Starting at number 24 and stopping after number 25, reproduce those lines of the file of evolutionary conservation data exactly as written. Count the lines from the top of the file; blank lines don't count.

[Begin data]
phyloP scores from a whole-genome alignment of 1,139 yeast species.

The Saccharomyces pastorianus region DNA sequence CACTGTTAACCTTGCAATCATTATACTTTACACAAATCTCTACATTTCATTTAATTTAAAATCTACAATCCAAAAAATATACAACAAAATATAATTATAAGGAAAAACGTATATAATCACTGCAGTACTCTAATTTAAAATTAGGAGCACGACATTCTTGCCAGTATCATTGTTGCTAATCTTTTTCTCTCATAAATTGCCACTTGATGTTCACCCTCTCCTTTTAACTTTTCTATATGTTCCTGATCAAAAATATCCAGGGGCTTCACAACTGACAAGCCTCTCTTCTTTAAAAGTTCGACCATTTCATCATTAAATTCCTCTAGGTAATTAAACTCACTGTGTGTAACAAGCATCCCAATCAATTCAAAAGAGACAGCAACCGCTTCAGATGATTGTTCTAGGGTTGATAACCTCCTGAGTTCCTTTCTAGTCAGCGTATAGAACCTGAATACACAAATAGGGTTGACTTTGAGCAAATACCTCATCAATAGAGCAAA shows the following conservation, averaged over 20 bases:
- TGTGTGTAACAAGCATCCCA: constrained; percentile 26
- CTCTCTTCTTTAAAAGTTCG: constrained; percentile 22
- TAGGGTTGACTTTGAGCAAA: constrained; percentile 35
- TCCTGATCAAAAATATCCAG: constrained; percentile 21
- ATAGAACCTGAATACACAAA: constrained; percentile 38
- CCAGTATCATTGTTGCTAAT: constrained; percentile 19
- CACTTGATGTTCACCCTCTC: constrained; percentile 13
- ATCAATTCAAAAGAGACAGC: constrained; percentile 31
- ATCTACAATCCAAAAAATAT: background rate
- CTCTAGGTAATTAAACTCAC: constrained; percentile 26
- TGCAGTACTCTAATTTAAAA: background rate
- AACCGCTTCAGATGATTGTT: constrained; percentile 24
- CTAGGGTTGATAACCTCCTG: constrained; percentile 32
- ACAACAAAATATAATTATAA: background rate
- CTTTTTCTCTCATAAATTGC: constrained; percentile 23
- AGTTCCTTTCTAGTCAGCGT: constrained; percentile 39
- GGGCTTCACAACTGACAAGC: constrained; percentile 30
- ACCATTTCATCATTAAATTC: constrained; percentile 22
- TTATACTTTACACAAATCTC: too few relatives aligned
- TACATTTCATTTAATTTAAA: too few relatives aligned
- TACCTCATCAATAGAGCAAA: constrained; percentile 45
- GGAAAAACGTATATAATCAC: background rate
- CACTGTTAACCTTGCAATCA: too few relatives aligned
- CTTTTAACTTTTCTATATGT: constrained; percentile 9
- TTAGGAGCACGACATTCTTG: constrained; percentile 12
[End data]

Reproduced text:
- GGAAAAACGTATATAATCAC: background rate
- CACTGTTAACCTTGCAATCA: too few relatives aligned